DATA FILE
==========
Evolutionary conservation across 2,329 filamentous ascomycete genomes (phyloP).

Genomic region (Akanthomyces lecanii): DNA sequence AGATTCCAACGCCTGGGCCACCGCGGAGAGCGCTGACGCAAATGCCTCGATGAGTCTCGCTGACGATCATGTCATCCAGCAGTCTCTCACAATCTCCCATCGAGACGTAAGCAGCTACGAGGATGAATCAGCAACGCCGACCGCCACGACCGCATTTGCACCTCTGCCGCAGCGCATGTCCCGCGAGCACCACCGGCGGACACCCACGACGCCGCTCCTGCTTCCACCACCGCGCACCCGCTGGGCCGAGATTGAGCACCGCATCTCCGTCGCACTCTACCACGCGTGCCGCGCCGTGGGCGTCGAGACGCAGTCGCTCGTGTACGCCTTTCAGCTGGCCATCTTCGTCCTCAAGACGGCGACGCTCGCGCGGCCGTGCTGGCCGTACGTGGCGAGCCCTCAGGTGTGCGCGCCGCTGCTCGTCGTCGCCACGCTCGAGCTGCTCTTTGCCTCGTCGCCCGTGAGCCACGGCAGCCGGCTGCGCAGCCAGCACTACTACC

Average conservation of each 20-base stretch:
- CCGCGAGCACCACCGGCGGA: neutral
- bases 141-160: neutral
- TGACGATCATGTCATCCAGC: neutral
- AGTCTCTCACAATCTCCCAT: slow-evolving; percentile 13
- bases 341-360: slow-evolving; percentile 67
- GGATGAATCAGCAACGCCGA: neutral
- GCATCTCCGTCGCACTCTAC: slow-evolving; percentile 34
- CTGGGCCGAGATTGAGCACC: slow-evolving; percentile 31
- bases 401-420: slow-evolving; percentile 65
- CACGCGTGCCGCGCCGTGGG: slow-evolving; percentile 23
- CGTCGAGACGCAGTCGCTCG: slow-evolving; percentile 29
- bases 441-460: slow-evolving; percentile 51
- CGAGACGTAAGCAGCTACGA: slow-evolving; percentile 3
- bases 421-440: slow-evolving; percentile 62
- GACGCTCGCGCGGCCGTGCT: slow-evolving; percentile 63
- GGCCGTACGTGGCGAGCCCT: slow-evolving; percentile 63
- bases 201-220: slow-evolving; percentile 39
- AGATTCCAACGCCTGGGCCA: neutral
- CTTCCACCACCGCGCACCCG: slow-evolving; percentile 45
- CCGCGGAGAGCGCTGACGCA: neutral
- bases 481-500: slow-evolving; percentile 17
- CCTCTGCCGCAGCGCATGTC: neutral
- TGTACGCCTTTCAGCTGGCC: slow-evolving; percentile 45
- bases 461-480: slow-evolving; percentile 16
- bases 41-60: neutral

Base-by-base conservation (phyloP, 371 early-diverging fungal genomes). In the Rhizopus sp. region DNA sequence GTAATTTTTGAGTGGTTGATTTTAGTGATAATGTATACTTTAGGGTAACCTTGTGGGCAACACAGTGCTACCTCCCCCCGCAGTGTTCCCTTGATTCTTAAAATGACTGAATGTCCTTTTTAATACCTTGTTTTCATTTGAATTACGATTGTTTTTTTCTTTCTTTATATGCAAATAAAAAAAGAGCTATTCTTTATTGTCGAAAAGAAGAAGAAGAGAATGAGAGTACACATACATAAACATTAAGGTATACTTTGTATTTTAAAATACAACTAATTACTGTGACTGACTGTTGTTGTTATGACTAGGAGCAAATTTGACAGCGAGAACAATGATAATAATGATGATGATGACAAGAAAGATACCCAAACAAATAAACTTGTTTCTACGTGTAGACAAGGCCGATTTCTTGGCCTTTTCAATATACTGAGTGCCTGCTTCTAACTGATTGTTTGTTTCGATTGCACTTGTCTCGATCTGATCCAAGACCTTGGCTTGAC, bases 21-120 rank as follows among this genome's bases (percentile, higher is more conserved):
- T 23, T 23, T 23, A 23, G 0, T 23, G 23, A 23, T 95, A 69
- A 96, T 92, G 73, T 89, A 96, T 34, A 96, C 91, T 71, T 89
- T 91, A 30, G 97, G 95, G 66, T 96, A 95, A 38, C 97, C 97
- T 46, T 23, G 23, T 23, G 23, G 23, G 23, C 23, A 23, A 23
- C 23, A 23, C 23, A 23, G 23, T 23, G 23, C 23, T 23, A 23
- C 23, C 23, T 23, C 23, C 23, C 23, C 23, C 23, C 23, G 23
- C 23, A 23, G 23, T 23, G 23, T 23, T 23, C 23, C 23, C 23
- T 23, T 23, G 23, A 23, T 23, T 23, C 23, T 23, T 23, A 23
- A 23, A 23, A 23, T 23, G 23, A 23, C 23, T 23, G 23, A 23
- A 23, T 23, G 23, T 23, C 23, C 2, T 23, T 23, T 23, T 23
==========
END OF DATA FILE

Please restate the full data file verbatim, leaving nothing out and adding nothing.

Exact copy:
Evolutionary conservation across 2,329 filamentous ascomycete genomes (phyloP).

Genomic region (Akanthomyces lecanii): DNA sequence AGATTCCAACGCCTGGGCCACCGCGGAGAGCGCTGACGCAAATGCCTCGATGAGTCTCGCTGACGATCATGTCATCCAGCAGTCTCTCACAATCTCCCATCGAGACGTAAGCAGCTACGAGGATGAATCAGCAACGCCGACCGCCACGACCGCATTTGCACCTCTGCCGCAGCGCATGTCCCGCGAGCACCACCGGCGGACACCCACGACGCCGCTCCTGCTTCCACCACCGCGCACCCGCTGGGCCGAGATTGAGCACCGCATCTCCGTCGCACTCTACCACGCGTGCCGCGCCGTGGGCGTCGAGACGCAGTCGCTCGTGTACGCCTTTCAGCTGGCCATCTTCGTCCTCAAGACGGCGACGCTCGCGCGGCCGTGCTGGCCGTACGTGGCGAGCCCTCAGGTGTGCGCGCCGCTGCTCGTCGTCGCCACGCTCGAGCTGCTCTTTGCCTCGTCGCCCGTGAGCCACGGCAGCCGGCTGCGCAGCCAGCACTACTACC

Average conservation of each 20-base stretch:
- CCGCGAGCACCACCGGCGGA: neutral
- bases 141-160: neutral
- TGACGATCATGTCATCCAGC: neutral
- AGTCTCTCACAATCTCCCAT: slow-evolving; percentile 13
- bases 341-360: slow-evolving; percentile 67
- GGATGAATCAGCAACGCCGA: neutral
- GCATCTCCGTCGCACTCTAC: slow-evolving; percentile 34
- CTGGGCCGAGATTGAGCACC: slow-evolving; percentile 31
- bases 401-420: slow-evolving; percentile 65
- CACGCGTGCCGCGCCGTGGG: slow-evolving; percentile 23
- CGTCGAGACGCAGTCGCTCG: slow-evolving; percentile 29
- bases 441-460: slow-evolving; percentile 51
- CGAGACGTAAGCAGCTACGA: slow-evolving; percentile 3
- bases 421-440: slow-evolving; percentile 62
- GACGCTCGCGCGGCCGTGCT: slow-evolving; percentile 63
- GGCCGTACGTGGCGAGCCCT: slow-evolving; percentile 63
- bases 201-220: slow-evolving; percentile 39
- AGATTCCAACGCCTGGGCCA: neutral
- CTTCCACCACCGCGCACCCG: slow-evolving; percentile 45
- CCGCGGAGAGCGCTGACGCA: neutral
- bases 481-500: slow-evolving; percentile 17
- CCTCTGCCGCAGCGCATGTC: neutral
- TGTACGCCTTTCAGCTGGCC: slow-evolving; percentile 45
- bases 461-480: slow-evolving; percentile 16
- bases 41-60: neutral

Base-by-base conservation (phyloP, 371 early-diverging fungal genomes). In the Rhizopus sp. region DNA sequence GTAATTTTTGAGTGGTTGATTTTAGTGATAATGTATACTTTAGGGTAACCTTGTGGGCAACACAGTGCTACCTCCCCCCGCAGTGTTCCCTTGATTCTTAAAATGACTGAATGTCCTTTTTAATACCTTGTTTTCATTTGAATTACGATTGTTTTTTTCTTTCTTTATATGCAAATAAAAAAAGAGCTATTCTTTATTGTCGAAAAGAAGAAGAAGAGAATGAGAGTACACATACATAAACATTAAGGTATACTTTGTATTTTAAAATACAACTAATTACTGTGACTGACTGTTGTTGTTATGACTAGGAGCAAATTTGACAGCGAGAACAATGATAATAATGATGATGATGACAAGAAAGATACCCAAACAAATAAACTTGTTTCTACGTGTAGACAAGGCCGATTTCTTGGCCTTTTCAATATACTGAGTGCCTGCTTCTAACTGATTGTTTGTTTCGATTGCACTTGTCTCGATCTGATCCAAGACCTTGGCTTGAC, bases 21-120 rank as follows among this genome's bases (percentile, higher is more conserved):
- T 23, T 23, T 23, A 23, G 0, T 23, G 23, A 23, T 95, A 69
- A 96, T 92, G 73, T 89, A 96, T 34, A 96, C 91, T 71, T 89
- T 91, A 30, G 97, G 95, G 66, T 96, A 95, A 38, C 97, C 97
- T 46, T 23, G 23, T 23, G 23, G 23, G 23, C 23, A 23, A 23
- C 23, A 23, C 23, A 23, G 23, T 23, G 23, C 23, T 23, A 23
- C 23, C 23, T 23, C 23, C 23, C 23, C 23, C 23, C 23, G 23
- C 23, A 23, G 23, T 23, G 23, T 23, T 23, C 23, C 23, C 23
- T 23, T 23, G 23, A 23, T 23, T 23, C 23, T 23, T 23, A 23
- A 23, A 23, A 23, T 23, G 23, A 23, C 23, T 23, G 23, A 23
- A 23, T 23, G 23, T 23, C 23, C 2, T 23, T 23, T 23, T 23